Hence, why it is both insulting to medical profession, and sets a different, and rather false tone. Why incite jealousy and differentiation between different people? Obviously they choose different path.

Yes, there is a connotation that doctors are rich. They drive expensive cars, take fancy trips. There is without doubt that there are rich doctors. And there is without doubt doctors who slave away like grunts especially in far flung areas. Obviously the training and required degree of labor while different in each, is no less hard on both. Don’t teachers slave away? Don’t surgeons spend hours and hours on the operating table?

There is no doubt that the government needs its fair share of the revenue. How else to pay for all the social service and infrastructure needs of the people. That’s why income is taxed. That’s why we have VAT and so many other taxes.

If we stared to blame doctors for not paying their taxes pretty soon people are going to ask, oh, hey, why single us out when the Philippine underground economy averaged 34.8% of GDP? How nearly 4 billion dollars were lost due to smuggling in 2011 alone. Pretty soon the blame game will descend to the lost of income due to the alleged wastes of the Pork Barrel scam. How many billions of pesos were lost in ghost projects.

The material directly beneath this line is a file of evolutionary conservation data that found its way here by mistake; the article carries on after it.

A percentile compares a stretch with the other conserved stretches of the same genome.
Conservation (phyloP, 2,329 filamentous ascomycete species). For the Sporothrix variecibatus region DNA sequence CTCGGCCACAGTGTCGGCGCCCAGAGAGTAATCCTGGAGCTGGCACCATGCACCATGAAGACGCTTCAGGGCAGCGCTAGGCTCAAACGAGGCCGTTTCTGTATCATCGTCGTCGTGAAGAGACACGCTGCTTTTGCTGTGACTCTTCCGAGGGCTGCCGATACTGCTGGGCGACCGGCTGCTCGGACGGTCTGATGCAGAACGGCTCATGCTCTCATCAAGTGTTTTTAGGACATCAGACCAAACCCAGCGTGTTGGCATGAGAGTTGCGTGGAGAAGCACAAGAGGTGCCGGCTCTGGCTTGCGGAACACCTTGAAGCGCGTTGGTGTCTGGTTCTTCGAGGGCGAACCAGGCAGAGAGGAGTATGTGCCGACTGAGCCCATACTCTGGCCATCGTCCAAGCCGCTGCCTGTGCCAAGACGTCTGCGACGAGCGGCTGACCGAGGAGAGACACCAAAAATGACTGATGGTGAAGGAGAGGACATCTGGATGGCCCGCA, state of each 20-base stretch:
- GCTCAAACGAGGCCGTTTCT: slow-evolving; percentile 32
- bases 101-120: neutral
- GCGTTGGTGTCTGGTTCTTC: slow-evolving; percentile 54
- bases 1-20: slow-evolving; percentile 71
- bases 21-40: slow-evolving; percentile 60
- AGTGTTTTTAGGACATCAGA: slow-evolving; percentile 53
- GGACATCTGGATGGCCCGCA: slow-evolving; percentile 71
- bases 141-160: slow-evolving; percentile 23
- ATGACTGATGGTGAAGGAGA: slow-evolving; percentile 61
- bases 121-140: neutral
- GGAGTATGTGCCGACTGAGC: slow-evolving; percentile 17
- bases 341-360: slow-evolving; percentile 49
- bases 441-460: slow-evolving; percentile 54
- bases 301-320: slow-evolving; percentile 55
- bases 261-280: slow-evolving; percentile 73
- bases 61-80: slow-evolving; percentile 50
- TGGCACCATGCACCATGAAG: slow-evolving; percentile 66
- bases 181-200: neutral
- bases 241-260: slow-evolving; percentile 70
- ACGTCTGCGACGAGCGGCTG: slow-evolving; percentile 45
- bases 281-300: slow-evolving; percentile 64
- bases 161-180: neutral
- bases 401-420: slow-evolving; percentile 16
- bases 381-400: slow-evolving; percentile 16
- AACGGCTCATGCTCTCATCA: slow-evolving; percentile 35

The doctors and lawyers and other professions will ask: why us when you got all this waste that you can’t patch up? Do that first, then we’ll pay taxes. Don’t you think it is a chicken and egg problem? One does not preclude the other, after all doesn’t it?

Just because others aren’t good, why should you be good?

Why us, Jinggoy Estrada, Bong Revilla, and Juan Ponce Enrile asked too in the Senate for all the persecution they get from the pork barrel scam. Guess, the doctors have been singled out simply because the BIR can’t get Manny Pacquiao to pay. Or Janet Napoles. Or politicians involved in scam after scam. Why us, the doctors and lawyers and other professions ask? Well, because it doesn’t take much to screw you over, just like the teachers, policemen, soldiers, office grunts, you’re easy prey to be screwed over. Because the real thieves and abusers are unpunished by society that feeds on the small. Because when the taxman comes, if you don’t pay, you go to jail. Do you want to go to jail? Well, except if you are richer than doctors, and powerful swimming in wealth. Except when you’re old, handsome, or sexy. Tough luck. That’s the real shame campaign. Whoever said that life was fair?